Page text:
Texas Architect Jan/Feb 2007: Spaces for Learning
Texas Architect is the official publication of the Texas Society of Architects, each edition features recently completed projects and other editorial content largely written by AIA members in Texas. That collective participation was the basis of Texas Architect’s recognition by the national AIA with a 2010 Institute Honor for Collaborative Achievement.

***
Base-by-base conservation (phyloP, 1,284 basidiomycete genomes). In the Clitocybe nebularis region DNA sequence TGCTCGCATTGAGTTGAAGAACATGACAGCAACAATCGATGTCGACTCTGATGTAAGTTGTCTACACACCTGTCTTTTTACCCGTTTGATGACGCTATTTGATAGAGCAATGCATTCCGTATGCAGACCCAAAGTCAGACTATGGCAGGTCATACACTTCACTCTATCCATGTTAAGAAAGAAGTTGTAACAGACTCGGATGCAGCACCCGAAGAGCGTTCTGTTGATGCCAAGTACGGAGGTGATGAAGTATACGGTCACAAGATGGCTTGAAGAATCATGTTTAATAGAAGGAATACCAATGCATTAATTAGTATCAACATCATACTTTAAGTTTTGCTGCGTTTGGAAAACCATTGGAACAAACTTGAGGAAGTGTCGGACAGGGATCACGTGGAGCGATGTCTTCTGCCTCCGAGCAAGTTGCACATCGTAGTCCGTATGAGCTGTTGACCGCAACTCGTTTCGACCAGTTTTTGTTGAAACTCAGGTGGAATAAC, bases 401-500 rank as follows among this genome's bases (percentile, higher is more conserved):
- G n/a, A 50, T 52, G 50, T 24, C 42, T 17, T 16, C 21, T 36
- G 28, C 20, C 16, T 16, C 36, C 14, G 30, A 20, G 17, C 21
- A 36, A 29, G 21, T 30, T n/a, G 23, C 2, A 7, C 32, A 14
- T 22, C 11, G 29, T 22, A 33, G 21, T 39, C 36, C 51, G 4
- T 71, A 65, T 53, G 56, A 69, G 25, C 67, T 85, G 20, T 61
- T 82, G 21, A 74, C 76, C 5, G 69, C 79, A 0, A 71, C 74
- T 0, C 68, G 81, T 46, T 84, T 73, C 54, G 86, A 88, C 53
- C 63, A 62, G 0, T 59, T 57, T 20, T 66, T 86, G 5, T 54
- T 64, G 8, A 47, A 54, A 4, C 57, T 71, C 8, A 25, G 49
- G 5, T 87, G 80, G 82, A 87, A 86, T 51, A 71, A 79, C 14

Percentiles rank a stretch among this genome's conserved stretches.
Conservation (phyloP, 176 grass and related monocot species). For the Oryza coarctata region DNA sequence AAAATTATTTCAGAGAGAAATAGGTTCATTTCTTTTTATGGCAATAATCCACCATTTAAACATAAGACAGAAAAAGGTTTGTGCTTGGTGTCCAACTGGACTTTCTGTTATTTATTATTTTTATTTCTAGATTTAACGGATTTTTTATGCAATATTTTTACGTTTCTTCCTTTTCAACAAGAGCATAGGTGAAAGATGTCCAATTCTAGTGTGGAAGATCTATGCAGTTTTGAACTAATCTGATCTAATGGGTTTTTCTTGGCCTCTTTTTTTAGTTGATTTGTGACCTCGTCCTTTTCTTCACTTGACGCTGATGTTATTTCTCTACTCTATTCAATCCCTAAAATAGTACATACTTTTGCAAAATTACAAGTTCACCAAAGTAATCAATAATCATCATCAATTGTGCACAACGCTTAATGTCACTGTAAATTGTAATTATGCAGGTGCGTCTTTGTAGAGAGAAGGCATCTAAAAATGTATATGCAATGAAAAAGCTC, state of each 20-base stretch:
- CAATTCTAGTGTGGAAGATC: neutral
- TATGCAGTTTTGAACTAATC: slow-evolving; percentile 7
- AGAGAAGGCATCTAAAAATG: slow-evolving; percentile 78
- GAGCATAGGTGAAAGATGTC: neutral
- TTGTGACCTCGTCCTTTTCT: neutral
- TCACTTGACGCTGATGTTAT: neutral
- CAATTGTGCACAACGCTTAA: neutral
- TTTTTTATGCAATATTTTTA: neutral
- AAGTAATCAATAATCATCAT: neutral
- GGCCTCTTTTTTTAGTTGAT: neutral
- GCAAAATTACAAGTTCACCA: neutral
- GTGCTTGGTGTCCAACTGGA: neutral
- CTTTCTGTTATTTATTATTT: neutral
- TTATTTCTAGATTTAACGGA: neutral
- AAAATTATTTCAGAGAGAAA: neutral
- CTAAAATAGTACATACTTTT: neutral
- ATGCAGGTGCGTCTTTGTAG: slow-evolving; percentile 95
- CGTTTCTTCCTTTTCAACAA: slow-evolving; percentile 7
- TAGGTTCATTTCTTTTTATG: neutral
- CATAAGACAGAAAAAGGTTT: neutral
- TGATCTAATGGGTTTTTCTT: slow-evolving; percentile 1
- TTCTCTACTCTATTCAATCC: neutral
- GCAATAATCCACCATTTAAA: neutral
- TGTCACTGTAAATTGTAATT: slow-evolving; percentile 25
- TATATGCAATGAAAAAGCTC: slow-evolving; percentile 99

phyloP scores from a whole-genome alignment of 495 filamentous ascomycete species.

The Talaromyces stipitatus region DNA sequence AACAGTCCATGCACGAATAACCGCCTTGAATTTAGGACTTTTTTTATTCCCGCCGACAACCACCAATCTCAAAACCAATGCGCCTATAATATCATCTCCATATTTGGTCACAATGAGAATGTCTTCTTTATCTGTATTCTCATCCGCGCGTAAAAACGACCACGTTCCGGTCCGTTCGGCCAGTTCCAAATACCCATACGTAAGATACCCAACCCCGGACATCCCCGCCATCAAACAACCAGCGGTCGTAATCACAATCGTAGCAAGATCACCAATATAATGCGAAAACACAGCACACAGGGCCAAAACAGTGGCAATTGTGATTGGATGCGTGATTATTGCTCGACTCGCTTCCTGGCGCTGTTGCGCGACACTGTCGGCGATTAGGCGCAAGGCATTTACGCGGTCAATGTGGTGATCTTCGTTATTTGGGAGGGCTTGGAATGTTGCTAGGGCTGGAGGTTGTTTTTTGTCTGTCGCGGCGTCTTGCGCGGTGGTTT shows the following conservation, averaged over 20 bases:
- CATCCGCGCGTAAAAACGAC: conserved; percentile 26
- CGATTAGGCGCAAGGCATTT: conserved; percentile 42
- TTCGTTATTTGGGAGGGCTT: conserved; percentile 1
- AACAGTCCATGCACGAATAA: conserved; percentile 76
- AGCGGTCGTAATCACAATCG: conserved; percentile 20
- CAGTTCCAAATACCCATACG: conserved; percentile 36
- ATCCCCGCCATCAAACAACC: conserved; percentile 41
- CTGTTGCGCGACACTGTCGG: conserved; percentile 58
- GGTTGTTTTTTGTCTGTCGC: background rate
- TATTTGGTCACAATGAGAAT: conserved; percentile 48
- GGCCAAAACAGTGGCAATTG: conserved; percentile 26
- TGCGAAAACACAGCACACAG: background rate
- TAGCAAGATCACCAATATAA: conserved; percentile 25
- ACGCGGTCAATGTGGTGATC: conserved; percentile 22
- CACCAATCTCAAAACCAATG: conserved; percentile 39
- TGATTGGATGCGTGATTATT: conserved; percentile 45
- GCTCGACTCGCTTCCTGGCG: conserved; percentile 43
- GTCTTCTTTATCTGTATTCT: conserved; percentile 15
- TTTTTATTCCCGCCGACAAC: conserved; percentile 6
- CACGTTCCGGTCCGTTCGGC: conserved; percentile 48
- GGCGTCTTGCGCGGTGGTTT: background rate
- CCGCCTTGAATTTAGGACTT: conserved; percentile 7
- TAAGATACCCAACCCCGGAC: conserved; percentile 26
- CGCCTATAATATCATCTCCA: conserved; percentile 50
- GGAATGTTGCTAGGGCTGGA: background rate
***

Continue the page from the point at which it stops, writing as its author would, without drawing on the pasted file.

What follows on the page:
I N S I G H T : M a s o n r y & C o n c r e t e Building a Better Wall University of Houston architecture students face off with bricks and mortar By Alex Lahti students learned in class, a wall is only as strong as its foundation—so some teams chose to dismantle and rebuild their walls with their newly honed skills. The designs were as varied as there were teams—some squat, some tall, some straightforward. Others might be called “deconsrtructivist.” A few groups dared to build corbelled arches. One team, comprised solely of female students, prided their wall’s straight grout lines. Another proudly showed off their serpentine wall: “just like Thomas Jefferson’s,” they said in chorus. And for the most part, the students were able to achieve their design intentions, many admitting that they would do it differently in the future. And that is exactly what Brick Day is about, giving young designers the chance to make mistakes. Instructors at the College of Architecture have a similar attitude—learning happens best through doing. Burdette Keeland, the namesake for the college’s future advanced design facility that will be a home for the growing industrial design department, is remembered for such aphorisms as “the war is on the walls.” I will never forget my second-year studio instructor’s ever-present response, “Well, let’s see it.” So let’s put brick to mortar, and see what comes up. Photo by Thomas Shea Courtesy University of Houston Alex Lahti is a graduate student in the University of Houston’s Gerald D. Hines College of Architecture. Photo by Thomas Shea Courtesy University of Houston Photo by Thomas Shea Courtesy University of Houston What happens when you give sophomore architecture students bricks and mortar? Heroic cantilevers go out of style, and formal innovation follows from structural know-how. On Sept. 19 during the annual Brick Day, students at the University of Houston’s Gerald D. Hines College of Architecture had a chance to put to use the theory they learn in lecturer Robert Morris’ structures class. Brick Day’s rules are simple: each design team of graduate and undergraduate students is asked to transform 20 bricks into a section of loadbearing wall. Their success would be rated on craft ability, design, and structural appropriateness. At this event 20 teams faced off to compete for five awards—platinum, gold, silver, bronze, and zinc. The students set forth trying to recall the difference between rowlock shiner and sailor courses, or remember why the instructor talked so much about the Monadnock Building. So, with pre-drawn plans in hand, each team of six students was given a first lesson in bricklaying. The Texas Masonry Council provided the tools and materials for the event, and the Associated Masonry Contractors of Houston provided the volunteer brick mason instructors. Block by block, the walls began to emerge. As team members specialized – one toweling mortar, another checking the wall for plumb and level – their growing aptitude for laying brick could be read through the courses like a history, each level straighter than the next. But as the (above) University of Houston second-year architecture student Sonia Huda levels a brick as she and her Team 2 cohorts participate in the ‘Build a Better Brick Wall Contest’ held during the University of Houston’s fall semester. (top right) Team 19 members Christian Hernandez, left, and Tony Torlucci apply mortar to complete their entry. (bottom right) From left to right, Amanda Hoxter, Huong Nguyen, Athena Patira, Rafael Morales, and Justin Drace of Team 9 precisely level the two types of masonry used in constructing their wall. 1 / 2 2 0 0 7 t e x a s a r c h i t e c t 69